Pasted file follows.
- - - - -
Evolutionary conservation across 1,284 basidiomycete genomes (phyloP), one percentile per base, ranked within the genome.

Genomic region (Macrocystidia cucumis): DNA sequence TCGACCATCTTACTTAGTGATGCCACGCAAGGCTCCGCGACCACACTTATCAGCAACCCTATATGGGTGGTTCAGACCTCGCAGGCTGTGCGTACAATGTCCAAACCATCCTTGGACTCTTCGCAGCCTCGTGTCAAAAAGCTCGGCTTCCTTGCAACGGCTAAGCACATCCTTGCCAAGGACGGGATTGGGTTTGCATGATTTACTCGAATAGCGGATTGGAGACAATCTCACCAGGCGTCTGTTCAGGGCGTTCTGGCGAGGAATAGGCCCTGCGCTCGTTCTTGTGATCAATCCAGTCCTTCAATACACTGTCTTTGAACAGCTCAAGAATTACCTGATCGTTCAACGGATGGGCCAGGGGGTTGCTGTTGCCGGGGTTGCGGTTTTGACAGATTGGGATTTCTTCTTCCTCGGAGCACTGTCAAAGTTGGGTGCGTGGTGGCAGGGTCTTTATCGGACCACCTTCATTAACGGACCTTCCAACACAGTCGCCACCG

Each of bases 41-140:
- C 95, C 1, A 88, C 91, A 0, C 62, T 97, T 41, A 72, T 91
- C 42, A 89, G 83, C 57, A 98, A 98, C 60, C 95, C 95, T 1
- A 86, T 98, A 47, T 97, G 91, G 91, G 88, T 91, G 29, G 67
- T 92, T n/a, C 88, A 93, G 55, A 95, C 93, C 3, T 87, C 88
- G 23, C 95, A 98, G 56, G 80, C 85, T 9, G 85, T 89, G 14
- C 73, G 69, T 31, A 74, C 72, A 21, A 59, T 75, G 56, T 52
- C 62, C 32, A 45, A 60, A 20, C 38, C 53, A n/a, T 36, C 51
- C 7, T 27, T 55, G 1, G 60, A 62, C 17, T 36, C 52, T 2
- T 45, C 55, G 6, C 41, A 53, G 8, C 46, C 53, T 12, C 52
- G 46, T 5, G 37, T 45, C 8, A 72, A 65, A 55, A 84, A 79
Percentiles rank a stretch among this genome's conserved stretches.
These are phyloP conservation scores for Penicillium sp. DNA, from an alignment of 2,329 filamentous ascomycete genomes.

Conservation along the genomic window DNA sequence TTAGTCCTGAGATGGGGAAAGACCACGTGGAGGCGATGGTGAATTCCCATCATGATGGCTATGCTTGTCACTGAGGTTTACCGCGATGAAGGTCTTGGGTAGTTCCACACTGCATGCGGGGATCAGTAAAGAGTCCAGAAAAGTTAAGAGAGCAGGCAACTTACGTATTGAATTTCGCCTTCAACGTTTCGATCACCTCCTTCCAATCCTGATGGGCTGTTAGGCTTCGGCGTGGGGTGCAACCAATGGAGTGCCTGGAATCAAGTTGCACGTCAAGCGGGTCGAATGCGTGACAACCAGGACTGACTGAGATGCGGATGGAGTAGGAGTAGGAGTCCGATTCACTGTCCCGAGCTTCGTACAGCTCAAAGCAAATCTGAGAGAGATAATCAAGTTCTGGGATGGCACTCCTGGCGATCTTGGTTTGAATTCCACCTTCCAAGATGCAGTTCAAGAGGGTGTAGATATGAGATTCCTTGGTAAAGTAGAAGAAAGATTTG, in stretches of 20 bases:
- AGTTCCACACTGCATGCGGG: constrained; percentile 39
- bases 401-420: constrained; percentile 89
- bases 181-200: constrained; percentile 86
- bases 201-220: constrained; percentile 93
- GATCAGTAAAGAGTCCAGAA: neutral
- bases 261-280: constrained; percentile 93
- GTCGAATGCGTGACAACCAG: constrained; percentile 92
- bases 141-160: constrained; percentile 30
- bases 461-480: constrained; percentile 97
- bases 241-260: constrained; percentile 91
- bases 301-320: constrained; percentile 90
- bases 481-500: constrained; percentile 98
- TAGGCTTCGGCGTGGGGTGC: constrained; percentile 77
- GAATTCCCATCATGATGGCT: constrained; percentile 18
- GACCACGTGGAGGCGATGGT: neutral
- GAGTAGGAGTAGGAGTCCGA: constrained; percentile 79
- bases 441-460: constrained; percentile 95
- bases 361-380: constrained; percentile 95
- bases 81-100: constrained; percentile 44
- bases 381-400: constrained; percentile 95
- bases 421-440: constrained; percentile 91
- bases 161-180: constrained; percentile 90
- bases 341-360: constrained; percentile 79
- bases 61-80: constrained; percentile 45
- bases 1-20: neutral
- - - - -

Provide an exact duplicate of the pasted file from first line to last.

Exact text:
Evolutionary conservation across 1,284 basidiomycete genomes (phyloP), one percentile per base, ranked within the genome.

Genomic region (Macrocystidia cucumis): DNA sequence TCGACCATCTTACTTAGTGATGCCACGCAAGGCTCCGCGACCACACTTATCAGCAACCCTATATGGGTGGTTCAGACCTCGCAGGCTGTGCGTACAATGTCCAAACCATCCTTGGACTCTTCGCAGCCTCGTGTCAAAAAGCTCGGCTTCCTTGCAACGGCTAAGCACATCCTTGCCAAGGACGGGATTGGGTTTGCATGATTTACTCGAATAGCGGATTGGAGACAATCTCACCAGGCGTCTGTTCAGGGCGTTCTGGCGAGGAATAGGCCCTGCGCTCGTTCTTGTGATCAATCCAGTCCTTCAATACACTGTCTTTGAACAGCTCAAGAATTACCTGATCGTTCAACGGATGGGCCAGGGGGTTGCTGTTGCCGGGGTTGCGGTTTTGACAGATTGGGATTTCTTCTTCCTCGGAGCACTGTCAAAGTTGGGTGCGTGGTGGCAGGGTCTTTATCGGACCACCTTCATTAACGGACCTTCCAACACAGTCGCCACCG

Each of bases 41-140:
- C 95, C 1, A 88, C 91, A 0, C 62, T 97, T 41, A 72, T 91
- C 42, A 89, G 83, C 57, A 98, A 98, C 60, C 95, C 95, T 1
- A 86, T 98, A 47, T 97, G 91, G 91, G 88, T 91, G 29, G 67
- T 92, T n/a, C 88, A 93, G 55, A 95, C 93, C 3, T 87, C 88
- G 23, C 95, A 98, G 56, G 80, C 85, T 9, G 85, T 89, G 14
- C 73, G 69, T 31, A 74, C 72, A 21, A 59, T 75, G 56, T 52
- C 62, C 32, A 45, A 60, A 20, C 38, C 53, A n/a, T 36, C 51
- C 7, T 27, T 55, G 1, G 60, A 62, C 17, T 36, C 52, T 2
- T 45, C 55, G 6, C 41, A 53, G 8, C 46, C 53, T 12, C 52
- G 46, T 5, G 37, T 45, C 8, A 72, A 65, A 55, A 84, A 79
Percentiles rank a stretch among this genome's conserved stretches.
These are phyloP conservation scores for Penicillium sp. DNA, from an alignment of 2,329 filamentous ascomycete genomes.

Conservation along the genomic window DNA sequence TTAGTCCTGAGATGGGGAAAGACCACGTGGAGGCGATGGTGAATTCCCATCATGATGGCTATGCTTGTCACTGAGGTTTACCGCGATGAAGGTCTTGGGTAGTTCCACACTGCATGCGGGGATCAGTAAAGAGTCCAGAAAAGTTAAGAGAGCAGGCAACTTACGTATTGAATTTCGCCTTCAACGTTTCGATCACCTCCTTCCAATCCTGATGGGCTGTTAGGCTTCGGCGTGGGGTGCAACCAATGGAGTGCCTGGAATCAAGTTGCACGTCAAGCGGGTCGAATGCGTGACAACCAGGACTGACTGAGATGCGGATGGAGTAGGAGTAGGAGTCCGATTCACTGTCCCGAGCTTCGTACAGCTCAAAGCAAATCTGAGAGAGATAATCAAGTTCTGGGATGGCACTCCTGGCGATCTTGGTTTGAATTCCACCTTCCAAGATGCAGTTCAAGAGGGTGTAGATATGAGATTCCTTGGTAAAGTAGAAGAAAGATTTG, in stretches of 20 bases:
- AGTTCCACACTGCATGCGGG: constrained; percentile 39
- bases 401-420: constrained; percentile 89
- bases 181-200: constrained; percentile 86
- bases 201-220: constrained; percentile 93
- GATCAGTAAAGAGTCCAGAA: neutral
- bases 261-280: constrained; percentile 93
- GTCGAATGCGTGACAACCAG: constrained; percentile 92
- bases 141-160: constrained; percentile 30
- bases 461-480: constrained; percentile 97
- bases 241-260: constrained; percentile 91
- bases 301-320: constrained; percentile 90
- bases 481-500: constrained; percentile 98
- TAGGCTTCGGCGTGGGGTGC: constrained; percentile 77
- GAATTCCCATCATGATGGCT: constrained; percentile 18
- GACCACGTGGAGGCGATGGT: neutral
- GAGTAGGAGTAGGAGTCCGA: constrained; percentile 79
- bases 441-460: constrained; percentile 95
- bases 361-380: constrained; percentile 95
- bases 81-100: constrained; percentile 44
- bases 381-400: constrained; percentile 95
- bases 421-440: constrained; percentile 91
- bases 161-180: constrained; percentile 90
- bases 341-360: constrained; percentile 79
- bases 61-80: constrained; percentile 45
- bases 1-20: neutral